Following on from his essay, How Empire Struck Back, Walden Bello speaks to TNI's Nick Buxton about how the financial crisis spread from the USA to Europe
How empire struck back
Walden Bello dissects the failure of Barack Obama's 'technocratic Keynesianism' and explains why this led to Donald Trump winning the US presidency
Empire en vogue
Nadine El-Enany examines the imperial pretensions of Britain's post-Brexit foreign affairs and trade strategy
Grenfell Tower residents evicted from hotel with just hours’ notice
An urgent call for support from the Radical Housing Network
Jeremy Corbyn is no longer the leader of the opposition – he has become the People’s Prime Minister
While Theresa May hides away, Corbyn stands with the people in our hours of need, writes Tom Walker
In the aftermath of this disaster, we must fight to restore respect and democracy for council tenants
Glyn Robbins says it's time to put residents, not private firms, back at the centre of decision-making over their housing
After Grenfell: ending the murderous war on our protections
Under cover of 'cutting red tape', the government has been slashing safety standards. It's time for it to stop, writes Christine Berry
Why the Grenfell Tower fire means everything must change
The fire was a man-made atrocity, says Faiza Shaheen – we must redesign our economic system so it can never happen again
Forcing MPs to take an oath of allegiance to the monarchy undermines democracy
As long as being an MP means pledging loyalty to an unelected head of state, our parliamentary system will remain undemocratic, writes Kate Flood
7 reasons why Labour can win the next election
From the rise of Grime for Corbyn to the reduced power of the tabloids, Will Murray looks at the reasons to be optimistic for Labour's chances next time
Red Pepper’s race section: open editorial meeting 25 June
On June 25th, the fourth of Red Pepper Race Section's Open Editorial Meetings will celebrate the launch of our new black writers' issue - Empire Will Eat Itself.
After two years of attacks on Corbyn supporters, where are the apologies?
In the aftermath of this spectacular election result, some issues in the Labour Party need addressing, argues Seema Chandwani
If Corbyn’s Labour wins, it will be Attlee v Churchill all over again
Jack Witek argues that a Labour victory is no longer unthinkable – and it would mean the biggest shake-up since 1945
On the life of Robin Murray, visionary economist
Hilary Wainwright pays tribute to the life and legacy of Robin Murray, one of the key figures of the New Left whose vision of a modern socialism lies at the heart of the Labour manifesto.
Letter from the US: Dear rest of the world, I’m just as confused as you are
Kate Harveston apologises for the rise of Trump, but promises to make it up to us somehow
The myth of ‘stability’ with Theresa May
Settit Beyene looks at the truth behind the prime minister's favourite soundbite
Civic strike paralyses Colombia’s principle pacific port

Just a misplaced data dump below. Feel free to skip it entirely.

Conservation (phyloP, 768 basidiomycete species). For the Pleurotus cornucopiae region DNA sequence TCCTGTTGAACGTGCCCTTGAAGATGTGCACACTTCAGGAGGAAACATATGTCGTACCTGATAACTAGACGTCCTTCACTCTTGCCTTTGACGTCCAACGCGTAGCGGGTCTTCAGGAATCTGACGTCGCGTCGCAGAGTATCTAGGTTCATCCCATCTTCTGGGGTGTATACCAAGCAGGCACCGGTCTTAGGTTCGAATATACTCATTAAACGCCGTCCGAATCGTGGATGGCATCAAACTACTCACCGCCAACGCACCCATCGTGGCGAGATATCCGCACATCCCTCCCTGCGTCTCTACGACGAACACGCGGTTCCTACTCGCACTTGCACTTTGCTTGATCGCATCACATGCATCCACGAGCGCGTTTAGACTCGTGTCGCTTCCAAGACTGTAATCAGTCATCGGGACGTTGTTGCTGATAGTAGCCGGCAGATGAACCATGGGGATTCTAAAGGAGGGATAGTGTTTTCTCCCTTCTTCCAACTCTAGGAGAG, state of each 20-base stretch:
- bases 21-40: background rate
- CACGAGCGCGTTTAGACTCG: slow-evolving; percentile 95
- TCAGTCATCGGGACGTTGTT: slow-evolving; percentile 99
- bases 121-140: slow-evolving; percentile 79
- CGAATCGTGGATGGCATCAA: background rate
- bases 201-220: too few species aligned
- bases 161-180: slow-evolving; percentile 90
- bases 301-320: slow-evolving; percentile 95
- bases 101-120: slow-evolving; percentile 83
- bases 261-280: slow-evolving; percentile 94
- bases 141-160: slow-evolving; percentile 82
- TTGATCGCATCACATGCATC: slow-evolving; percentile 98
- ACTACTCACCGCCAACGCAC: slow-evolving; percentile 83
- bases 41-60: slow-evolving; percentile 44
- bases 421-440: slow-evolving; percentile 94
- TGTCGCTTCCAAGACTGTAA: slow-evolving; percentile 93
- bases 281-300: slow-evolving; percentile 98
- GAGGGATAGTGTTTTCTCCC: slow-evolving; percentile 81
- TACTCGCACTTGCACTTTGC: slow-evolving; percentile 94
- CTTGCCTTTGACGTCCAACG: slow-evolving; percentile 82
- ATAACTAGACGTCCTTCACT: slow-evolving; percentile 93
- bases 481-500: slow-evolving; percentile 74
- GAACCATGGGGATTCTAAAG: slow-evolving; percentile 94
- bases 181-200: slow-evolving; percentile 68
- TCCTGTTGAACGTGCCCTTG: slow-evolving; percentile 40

An alliance of community organisations are fighting ’to live with dignity’ in the face of military repression. Patrick Kane and Seb Ordoñez report.
Greece’s heavy load
While the UK left is divided over how to respond to Brexit, the people of Greece continue to groan under the burden of EU-backed austerity. Jane Shallice reports
On the narcissism of small differences
In an interview with the TNI's Nick Buxton, social scientist and activist Susan George reflects on the French Presidential Elections.
Why Corbyn’s ‘unpopularity’ is exaggerated: Polls show he’s more popular than most other parties’ leaders – and on the up
Headlines about Jeremy Corbyn’s poor approval ratings in polls don’t tell the whole story, writes Alex Nunns
Job vacancy: Red Pepper is looking for a political organiser
Closing date for applications: postponed, see below
The media wants to demoralise Corbyn’s supporters – don’t let them succeed
Michael Calderbank looks at the results of yesterday's local elections
In light of Dunkirk: What have we learned from the (lack of) response in Calais?
Amy Corcoran and Sam Walton ask who helps refugees when it matters – and who stands on the sidelines
Osborne’s first day at work – activists to pulp Evening Standards for renewable energy
This isn’t just a stunt. A new worker’s cooperative is set to employ people on a real living wage in a recycling scheme that is heavily trolling George Osborne. Jenny Nelson writes
Red Pepper’s race section: open editorial meeting 24 May
On May 24th, we’ll be holding the third of Red Pepper’s Race Section Open Editorial Meetings.
Our activism will be intersectional, or it will be bullshit…
Reflecting on a year in the environmental and anti-racist movements, Plane Stupid activist, Ali Tamlit, calls for a renewed focus on the dangers of power and privilege and the means to overcome them.
West Yorkshire calls for devolution of politics
When communities feel that power is exercised by a remote elite, anger and alienation will grow. But genuine regional democracy offers a positive alternative, argue the Same Skies Collective
How to resist the exploitation of digital gig workers
For the first time in history, we have a mass migration of labour without an actual migration of workers. Mark Graham and Alex Wood explore the consequences